Treasury Secretary Steven Mnuchin said on Thursday he’s in no rush to label China a currency manipulator, pouring cold water on speculation the Trump administration would pursue a more aggressive stance toward the world’s second largest economy.
“We have a process within Treasury where we go through and look at currency manipulation across the board and we’ll go through that process,” Mnuchin told CNBC on Thursday.
In a separate interview with Bloomberg, the Treasury Secretary confirmed there would be “no announcement” of any currency manipulation before his department concludes its next biannual report on exchange rates in April.
While campaigning, President Donald Trump vowed to confront China’s trade dominance by implementing tariffs on its U.S.-bound products. He also pledged to declare Beijing a currency manipulator on “Day 1” of his presidency.
The Chinese yuan has been at the center of global volatility over the past two years after regulators began aggressively devaluing the currency. This People’s Bank of China (PBOC) cut the yuan’s reference rate against the dollar by nearly 2% in August 2015, triggering the currency’s biggest one-day drop since 1994. Since then, the yuan’s value has continued to deteriorate, as China seeks to raise export competitiveness and boost the role of market pricing in the domestic economy.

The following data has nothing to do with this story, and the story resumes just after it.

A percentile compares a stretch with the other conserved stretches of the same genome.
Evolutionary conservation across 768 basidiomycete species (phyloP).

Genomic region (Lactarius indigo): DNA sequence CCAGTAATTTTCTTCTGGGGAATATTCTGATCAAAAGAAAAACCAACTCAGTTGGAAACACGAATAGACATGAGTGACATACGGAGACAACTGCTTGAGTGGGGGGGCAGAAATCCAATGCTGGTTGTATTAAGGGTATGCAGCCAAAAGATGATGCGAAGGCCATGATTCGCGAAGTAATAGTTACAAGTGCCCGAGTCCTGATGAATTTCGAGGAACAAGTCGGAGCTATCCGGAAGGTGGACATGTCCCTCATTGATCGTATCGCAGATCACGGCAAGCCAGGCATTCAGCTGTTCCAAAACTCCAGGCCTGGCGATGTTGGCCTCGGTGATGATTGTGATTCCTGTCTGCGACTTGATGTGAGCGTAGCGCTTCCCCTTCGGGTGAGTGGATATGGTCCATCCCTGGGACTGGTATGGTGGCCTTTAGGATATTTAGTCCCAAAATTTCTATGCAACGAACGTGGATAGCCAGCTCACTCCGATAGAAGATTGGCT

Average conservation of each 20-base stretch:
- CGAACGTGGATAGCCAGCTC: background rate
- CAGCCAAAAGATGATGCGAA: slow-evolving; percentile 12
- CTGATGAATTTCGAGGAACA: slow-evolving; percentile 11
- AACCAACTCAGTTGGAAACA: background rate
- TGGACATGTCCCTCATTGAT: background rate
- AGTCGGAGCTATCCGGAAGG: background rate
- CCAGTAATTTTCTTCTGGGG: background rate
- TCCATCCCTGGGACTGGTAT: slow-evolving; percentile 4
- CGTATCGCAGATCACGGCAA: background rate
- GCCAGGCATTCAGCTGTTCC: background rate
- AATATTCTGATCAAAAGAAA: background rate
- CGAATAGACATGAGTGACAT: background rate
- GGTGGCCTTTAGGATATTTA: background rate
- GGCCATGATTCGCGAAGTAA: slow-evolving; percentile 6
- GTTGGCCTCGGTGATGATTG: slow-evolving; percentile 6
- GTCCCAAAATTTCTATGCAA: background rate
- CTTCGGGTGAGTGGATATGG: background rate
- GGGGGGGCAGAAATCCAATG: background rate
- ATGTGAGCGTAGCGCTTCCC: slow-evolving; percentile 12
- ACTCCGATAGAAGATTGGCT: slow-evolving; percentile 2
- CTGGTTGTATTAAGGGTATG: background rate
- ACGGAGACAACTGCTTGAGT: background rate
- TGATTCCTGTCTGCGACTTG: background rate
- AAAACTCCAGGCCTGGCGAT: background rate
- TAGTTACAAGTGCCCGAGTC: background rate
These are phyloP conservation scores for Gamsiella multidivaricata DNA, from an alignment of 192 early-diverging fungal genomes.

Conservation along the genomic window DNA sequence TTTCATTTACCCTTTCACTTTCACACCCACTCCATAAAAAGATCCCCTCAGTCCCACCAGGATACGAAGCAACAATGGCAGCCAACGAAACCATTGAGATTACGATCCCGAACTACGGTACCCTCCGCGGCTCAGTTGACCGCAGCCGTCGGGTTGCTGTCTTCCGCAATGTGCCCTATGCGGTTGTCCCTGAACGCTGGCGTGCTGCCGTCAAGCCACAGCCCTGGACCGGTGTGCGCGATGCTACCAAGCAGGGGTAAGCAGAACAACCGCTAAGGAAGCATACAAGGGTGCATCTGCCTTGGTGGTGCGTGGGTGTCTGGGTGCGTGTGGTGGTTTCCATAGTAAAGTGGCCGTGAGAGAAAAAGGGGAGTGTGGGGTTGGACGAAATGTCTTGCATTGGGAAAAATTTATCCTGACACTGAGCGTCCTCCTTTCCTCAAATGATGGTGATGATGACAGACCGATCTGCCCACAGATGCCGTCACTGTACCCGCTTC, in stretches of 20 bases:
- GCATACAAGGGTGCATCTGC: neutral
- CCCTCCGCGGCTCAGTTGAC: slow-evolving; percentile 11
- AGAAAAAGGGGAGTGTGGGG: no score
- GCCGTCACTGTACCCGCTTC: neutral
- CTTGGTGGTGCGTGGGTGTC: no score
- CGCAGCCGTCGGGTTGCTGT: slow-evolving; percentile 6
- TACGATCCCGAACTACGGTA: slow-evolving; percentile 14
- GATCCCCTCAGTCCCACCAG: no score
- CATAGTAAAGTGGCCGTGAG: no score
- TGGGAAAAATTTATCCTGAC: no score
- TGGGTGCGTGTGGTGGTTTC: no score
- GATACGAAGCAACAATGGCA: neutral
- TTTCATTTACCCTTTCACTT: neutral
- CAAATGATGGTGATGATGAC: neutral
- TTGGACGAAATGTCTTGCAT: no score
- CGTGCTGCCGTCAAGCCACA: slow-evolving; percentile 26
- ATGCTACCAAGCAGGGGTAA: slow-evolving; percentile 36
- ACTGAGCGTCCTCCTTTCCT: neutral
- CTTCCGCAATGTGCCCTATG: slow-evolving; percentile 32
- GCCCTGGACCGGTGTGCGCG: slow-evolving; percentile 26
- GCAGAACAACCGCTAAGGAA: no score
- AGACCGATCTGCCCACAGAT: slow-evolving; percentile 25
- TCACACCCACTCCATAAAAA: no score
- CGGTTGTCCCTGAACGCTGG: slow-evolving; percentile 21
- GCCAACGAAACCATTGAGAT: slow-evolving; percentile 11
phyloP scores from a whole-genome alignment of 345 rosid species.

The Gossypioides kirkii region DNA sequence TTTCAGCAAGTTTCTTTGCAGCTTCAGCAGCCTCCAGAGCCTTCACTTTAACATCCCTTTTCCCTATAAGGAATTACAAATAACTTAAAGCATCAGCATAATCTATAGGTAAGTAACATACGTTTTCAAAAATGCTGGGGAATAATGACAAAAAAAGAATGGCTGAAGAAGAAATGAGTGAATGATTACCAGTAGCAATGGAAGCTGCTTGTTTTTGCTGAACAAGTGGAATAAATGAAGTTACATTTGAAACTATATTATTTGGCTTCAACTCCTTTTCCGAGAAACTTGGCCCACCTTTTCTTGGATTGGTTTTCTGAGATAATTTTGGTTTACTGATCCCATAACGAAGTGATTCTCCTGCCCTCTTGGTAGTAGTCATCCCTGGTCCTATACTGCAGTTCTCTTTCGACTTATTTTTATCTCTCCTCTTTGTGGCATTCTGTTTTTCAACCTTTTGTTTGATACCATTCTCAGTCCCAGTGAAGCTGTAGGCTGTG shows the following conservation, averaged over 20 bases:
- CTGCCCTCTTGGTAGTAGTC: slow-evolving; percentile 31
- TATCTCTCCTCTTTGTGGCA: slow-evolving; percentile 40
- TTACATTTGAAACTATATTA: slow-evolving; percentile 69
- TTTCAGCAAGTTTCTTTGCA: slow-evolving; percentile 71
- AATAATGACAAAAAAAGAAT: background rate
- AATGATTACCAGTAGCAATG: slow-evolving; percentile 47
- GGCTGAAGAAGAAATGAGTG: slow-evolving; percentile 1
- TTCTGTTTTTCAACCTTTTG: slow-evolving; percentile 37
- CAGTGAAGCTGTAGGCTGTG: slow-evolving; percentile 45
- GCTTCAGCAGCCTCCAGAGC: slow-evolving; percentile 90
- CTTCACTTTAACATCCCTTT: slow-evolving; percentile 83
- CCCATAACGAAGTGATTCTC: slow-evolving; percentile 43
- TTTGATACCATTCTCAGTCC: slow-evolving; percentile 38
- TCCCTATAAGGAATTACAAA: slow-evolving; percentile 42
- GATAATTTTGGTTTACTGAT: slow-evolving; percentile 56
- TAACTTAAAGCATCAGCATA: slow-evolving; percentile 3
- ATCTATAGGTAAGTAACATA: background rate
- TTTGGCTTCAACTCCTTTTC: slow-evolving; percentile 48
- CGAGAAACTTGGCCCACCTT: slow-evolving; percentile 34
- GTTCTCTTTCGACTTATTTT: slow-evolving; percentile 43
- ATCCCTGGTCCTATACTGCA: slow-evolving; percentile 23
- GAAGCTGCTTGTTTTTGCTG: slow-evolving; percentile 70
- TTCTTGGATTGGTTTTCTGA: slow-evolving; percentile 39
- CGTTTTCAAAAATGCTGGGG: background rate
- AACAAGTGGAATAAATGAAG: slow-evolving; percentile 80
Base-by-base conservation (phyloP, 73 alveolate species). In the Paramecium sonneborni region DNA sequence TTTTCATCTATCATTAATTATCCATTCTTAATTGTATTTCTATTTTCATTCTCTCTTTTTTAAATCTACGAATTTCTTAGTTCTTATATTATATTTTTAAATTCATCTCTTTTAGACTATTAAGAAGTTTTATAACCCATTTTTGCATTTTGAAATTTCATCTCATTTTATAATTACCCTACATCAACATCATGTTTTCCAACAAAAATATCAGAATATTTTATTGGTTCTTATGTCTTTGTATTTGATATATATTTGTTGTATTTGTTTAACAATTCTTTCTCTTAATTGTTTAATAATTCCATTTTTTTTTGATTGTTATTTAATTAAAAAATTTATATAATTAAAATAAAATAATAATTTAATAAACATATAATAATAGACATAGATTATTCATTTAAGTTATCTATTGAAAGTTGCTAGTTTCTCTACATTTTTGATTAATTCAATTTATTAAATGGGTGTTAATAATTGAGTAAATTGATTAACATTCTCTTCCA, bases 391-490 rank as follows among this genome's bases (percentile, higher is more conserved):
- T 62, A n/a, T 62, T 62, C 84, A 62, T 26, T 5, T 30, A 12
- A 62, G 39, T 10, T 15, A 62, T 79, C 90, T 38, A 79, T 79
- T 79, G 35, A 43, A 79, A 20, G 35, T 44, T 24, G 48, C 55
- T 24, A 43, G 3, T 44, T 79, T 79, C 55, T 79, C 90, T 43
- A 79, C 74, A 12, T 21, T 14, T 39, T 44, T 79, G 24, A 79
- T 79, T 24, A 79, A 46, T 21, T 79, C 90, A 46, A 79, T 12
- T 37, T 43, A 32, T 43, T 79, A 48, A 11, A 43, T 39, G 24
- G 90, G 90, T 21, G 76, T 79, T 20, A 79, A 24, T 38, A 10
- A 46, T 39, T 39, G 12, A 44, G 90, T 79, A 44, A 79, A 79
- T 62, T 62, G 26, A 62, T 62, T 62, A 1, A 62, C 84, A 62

Although the Republican administration appears to have softened its stance on China’s yuan intervention, there is growing bipartisan support in Congress to recognize Beijing as a currency manipulator. That was the key message Republican Senator Lindsey Graham delivered to a panel at the Munich Security Conference earlier this month.
“I don’t want a war with China; I want a better relationship. But what they’re doing needs to be pushed back against – and I think currency manipulation will be an issue that may unite Congress,” Graham said, as quoted by Bloomberg.
Graham’s position was firmly backed by New Hampshire Democrat Jeanne Shaheen.
The yuan has weakened 13% against the U.S. dollar over the past three years. Beijing guided its currency higher at the start of the year in an effort to curb gyrations in the global financial markets.
The U.S. dollar has been on a tear since the November 8 election, having reached nearly 13-year highs against a basket of other major currencies excluding the yuan. After a volatile start to the year, the dollar index has rebounded sharply in February, gaining ground on the euro and British pound.
The gains have been spurred on by expectations that Trump’s pro-growth policies would lead to faster inflation, which could prompt the Federal Reserve to raise interest rates at an accelerated pace.
The Fed’s latest policy minutes on Wednesday signaled that higher rates may be on the horizon very soon. The central bank’s next policy meeting is scheduled March 14-15.
 Gregg Robb (February 23, 2017). “Mnuchin in no rush to label China a currency manipulator.” Market Watch.
 Bloomberg News (August 10, 2015). “China Rattles Markets With Yuan Devaluation.”
 Patrick Donahue (February 19, 2017). “Trump Seen Having Support Of He Dubs China Yuan Manipulator.” Bloomberg Politics.
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